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    Wabi Sabi EcoFashionConcept Blog

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    79% of Women Buy from Women Owned Businesses

    79% of women will try a brand if the know that it supports women-owned businesses

    Atleast that is what this Tweet by the account @PopcornBrains claims. 

    Wabi Sabi EFC is 100% women owned. The team is composed of women, from management to design to production. Even our factory is women owned and employs women. This past season 1 man did join the team, substituting a former women employee in her role. However, truth be told it wasn´t meant to be this way. I  can say that I am actually of the opinion that a gender balance is good for a team and benefits the work environment.  This is a business, not a girls club. Still, it just seemed to work out that way. I started to bring people onto the team based upon their technical ability, understanding and affinity with the brand, ATTITUDE, and whether or not I wanted to work with them closely each day. 

    Wabi Sabi is  a women´s business who creates a product for women. That product is deigned to help current women business leaders and aspiring ones to merge style, functionality and wellness in an easy way for their day to day professional life, helping them look good and feel great about what they wear. We aim to empower women to life healthier, happier and to be more successful by feeling and exuding confidence and poise in all they do.

    When you look good you feel good and it shows.

    I guess it makes sense after all to be a business run by women creating products for other women in business.     

     

     

     

    Why grandma is a luxury sustainable fashion guru

    luxury craftsmanship logo free

    It has always impacted me that grandmothers love my brand.  Sustainable, slow, green are words and concepts that you expect millennials to be familiar with but might be too modern for many  grandparents. However, grandmas are the ones telling their daughters and granddaughters to buy Wabi Sabi. It´s not because of the style or the eco-friendly fabric or the brand ethics, but instead because of the quality of the craftsmanship.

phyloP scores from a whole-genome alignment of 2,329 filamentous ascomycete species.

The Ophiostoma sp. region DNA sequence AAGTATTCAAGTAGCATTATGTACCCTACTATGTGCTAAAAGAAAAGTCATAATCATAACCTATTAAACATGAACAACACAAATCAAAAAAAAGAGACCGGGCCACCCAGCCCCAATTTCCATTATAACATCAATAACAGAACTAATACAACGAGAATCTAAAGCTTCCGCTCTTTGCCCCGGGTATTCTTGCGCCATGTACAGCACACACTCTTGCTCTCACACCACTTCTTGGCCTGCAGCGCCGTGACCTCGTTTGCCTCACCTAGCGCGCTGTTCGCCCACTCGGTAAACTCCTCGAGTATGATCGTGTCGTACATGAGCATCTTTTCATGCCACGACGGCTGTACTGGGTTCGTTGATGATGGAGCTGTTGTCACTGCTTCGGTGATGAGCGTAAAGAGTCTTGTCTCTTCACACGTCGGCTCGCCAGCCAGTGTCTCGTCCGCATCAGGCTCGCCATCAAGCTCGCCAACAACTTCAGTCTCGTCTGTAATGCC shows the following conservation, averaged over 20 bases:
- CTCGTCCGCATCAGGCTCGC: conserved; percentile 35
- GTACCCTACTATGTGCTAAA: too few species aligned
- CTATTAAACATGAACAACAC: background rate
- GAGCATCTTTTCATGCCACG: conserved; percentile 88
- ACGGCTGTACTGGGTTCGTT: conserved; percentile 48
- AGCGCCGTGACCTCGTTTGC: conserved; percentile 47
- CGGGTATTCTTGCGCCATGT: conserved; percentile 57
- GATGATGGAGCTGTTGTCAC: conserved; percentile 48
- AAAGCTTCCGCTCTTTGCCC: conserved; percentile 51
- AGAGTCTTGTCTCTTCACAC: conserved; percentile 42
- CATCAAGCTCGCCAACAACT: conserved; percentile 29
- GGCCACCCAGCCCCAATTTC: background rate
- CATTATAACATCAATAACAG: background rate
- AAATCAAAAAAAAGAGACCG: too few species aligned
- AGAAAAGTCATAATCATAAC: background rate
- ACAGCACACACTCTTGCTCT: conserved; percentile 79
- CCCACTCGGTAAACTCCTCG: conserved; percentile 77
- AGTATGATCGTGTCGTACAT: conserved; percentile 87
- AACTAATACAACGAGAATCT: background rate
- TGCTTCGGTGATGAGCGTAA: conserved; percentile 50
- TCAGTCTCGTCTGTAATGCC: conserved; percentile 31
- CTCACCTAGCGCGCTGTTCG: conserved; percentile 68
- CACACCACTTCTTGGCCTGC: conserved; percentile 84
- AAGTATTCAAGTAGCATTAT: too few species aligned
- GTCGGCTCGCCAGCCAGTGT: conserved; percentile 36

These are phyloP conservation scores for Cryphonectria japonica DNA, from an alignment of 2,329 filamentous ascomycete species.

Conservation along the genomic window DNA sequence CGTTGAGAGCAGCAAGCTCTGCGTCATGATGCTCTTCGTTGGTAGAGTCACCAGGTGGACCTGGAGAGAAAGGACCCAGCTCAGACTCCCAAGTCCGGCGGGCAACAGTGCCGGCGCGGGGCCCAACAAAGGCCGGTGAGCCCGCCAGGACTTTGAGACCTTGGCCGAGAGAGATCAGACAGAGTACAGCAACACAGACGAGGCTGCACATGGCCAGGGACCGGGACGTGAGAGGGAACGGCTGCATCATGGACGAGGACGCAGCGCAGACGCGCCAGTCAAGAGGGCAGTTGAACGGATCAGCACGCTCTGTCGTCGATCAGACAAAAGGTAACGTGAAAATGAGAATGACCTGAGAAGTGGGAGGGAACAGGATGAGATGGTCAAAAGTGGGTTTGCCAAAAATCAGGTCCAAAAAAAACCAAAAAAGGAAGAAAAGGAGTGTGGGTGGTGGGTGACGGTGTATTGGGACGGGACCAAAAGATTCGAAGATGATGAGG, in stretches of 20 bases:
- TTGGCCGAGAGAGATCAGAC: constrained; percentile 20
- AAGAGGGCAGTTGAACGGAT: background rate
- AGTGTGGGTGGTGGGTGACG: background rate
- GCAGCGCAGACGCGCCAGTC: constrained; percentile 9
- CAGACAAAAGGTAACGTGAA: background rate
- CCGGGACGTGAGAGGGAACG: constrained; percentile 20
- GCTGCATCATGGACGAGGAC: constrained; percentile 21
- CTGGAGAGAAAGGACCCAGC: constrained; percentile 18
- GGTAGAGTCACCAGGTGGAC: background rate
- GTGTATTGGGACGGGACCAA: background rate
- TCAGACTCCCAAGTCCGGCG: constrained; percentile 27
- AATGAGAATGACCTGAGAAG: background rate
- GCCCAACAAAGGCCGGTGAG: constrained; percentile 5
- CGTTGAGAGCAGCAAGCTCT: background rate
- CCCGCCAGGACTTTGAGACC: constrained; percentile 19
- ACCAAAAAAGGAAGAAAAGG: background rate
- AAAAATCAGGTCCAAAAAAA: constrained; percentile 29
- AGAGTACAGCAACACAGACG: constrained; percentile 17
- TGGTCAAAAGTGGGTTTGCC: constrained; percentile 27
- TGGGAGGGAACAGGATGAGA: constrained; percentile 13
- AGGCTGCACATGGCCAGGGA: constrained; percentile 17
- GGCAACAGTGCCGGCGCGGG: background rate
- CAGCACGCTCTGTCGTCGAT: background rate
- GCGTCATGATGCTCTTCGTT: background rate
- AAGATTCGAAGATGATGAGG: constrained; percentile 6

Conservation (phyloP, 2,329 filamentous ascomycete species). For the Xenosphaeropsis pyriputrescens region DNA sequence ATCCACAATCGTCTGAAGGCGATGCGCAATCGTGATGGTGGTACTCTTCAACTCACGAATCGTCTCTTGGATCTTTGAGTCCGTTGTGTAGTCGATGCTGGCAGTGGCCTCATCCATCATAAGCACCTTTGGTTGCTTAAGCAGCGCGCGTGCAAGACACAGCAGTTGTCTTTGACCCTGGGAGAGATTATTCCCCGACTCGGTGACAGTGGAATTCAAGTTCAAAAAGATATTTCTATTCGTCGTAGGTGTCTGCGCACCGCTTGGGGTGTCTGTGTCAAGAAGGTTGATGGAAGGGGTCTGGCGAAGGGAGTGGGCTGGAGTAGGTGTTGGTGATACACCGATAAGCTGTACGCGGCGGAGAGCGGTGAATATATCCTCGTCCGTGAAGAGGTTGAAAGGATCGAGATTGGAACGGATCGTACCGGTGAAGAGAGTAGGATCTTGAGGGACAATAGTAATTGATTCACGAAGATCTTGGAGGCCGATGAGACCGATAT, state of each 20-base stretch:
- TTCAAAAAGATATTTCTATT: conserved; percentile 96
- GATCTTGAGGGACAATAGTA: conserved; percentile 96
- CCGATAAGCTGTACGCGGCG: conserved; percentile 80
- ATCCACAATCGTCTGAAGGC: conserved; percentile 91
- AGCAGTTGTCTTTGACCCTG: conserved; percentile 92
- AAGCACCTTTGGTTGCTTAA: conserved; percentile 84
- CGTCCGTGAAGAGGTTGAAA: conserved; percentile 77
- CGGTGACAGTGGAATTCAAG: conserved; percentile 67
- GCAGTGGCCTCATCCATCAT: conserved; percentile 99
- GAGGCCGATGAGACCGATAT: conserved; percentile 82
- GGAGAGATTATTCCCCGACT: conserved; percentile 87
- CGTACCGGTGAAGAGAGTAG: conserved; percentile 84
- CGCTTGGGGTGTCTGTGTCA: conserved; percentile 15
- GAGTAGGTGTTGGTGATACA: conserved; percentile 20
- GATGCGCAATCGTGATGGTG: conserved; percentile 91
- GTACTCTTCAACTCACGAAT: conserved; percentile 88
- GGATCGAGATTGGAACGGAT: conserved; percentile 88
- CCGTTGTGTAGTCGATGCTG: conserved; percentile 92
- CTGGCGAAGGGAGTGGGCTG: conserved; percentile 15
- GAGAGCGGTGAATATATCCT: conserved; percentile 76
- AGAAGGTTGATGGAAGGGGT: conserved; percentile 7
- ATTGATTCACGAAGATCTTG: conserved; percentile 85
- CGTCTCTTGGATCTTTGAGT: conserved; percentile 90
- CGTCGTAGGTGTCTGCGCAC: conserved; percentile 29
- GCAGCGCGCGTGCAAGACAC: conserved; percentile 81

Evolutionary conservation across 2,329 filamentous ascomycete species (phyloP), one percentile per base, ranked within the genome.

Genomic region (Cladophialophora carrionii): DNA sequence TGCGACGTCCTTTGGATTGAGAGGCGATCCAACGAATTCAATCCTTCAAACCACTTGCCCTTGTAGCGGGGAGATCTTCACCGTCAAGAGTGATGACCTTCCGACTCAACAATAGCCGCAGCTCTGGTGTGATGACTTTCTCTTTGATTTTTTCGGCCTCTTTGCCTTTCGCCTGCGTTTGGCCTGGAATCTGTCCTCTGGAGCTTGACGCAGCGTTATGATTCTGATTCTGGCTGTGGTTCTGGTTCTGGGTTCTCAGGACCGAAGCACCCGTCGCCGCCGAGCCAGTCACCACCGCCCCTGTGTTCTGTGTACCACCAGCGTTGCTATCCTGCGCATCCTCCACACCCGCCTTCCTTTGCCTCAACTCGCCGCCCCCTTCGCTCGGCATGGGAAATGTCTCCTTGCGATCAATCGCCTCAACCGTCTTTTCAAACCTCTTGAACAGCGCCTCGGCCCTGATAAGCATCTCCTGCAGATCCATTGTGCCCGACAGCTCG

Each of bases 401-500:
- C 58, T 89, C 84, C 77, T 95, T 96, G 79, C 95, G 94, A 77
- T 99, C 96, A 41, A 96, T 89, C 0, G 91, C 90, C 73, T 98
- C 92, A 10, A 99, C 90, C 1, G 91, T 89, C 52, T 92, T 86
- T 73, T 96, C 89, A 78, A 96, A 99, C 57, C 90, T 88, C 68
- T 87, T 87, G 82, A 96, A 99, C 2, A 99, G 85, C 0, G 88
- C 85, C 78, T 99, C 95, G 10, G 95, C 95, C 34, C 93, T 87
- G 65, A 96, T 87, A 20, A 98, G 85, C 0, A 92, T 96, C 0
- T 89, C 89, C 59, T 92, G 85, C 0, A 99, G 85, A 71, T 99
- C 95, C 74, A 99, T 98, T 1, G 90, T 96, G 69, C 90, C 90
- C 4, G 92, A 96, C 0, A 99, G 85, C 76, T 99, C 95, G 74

Grandma´s sales pitch goes something like this: "This dress is very well made. It will last you for years. You don´t see garments like this anymore. When I was young.... Good craftsmanship and attention to details is something really hard to find nowadays. Why don´t you get this dress. It´s a great value and definitely worth the price tag."

    Grandma gets it! Yes!  Wait, is grandma some kind of sustainable fashion guru?

    Well, sort of. In grandma´s time if the quality of an item wasn´t good consumers wouldn´t even think about buying it.  Since the 80s fast fashion has taken over. Sadly, most consumers today do not even know how to recognize quality. They lack basic knowledge about fabric and garment construction that was common years back.  Consumers have become more price sensitive, more interested in filling the closet the with the latest trends, and more aware of  whose wearing what among the hottest celebrities.  

    China, a country of garment workers or sophisticated consumers?

    During the past two decades most of our garments have been manufactured in Asia. Many of today´s wealthy Chinese have made their fortunes manufacturing things for the West.

    We know what grandma things, but what do the Chinese think about what makes a product a luxury item? Is it the brand? What celebrity is photographed in the clothes? What magazine the brand is featured in? Guess what?

    64% of urban Chinese say craftsmanship most defines luxury

    A study by  Mintel makes a very interesting point.

    “When we asked what luxury meant to them personally, is was much more about quality, personal fulfillment and craftsmanship than status,”  said Matthew Crabbe, director of research Asia Pacific at Mintel, Kuala Lumpur, Malaysia.

     

    Craftsmanship is first on the list, coming before the words “expensive” or “status,” when defining luxury.

    So what do western grandmas and the discerning Chinese consumer have in common?

    They know enough to care about quality of craftsmanship. Maybe we should start listening.

     

     

     

    Fashionistas and magazine editors proclame those "So last season" items are in fashion.

    Has wearing clothing from last season become fashionable?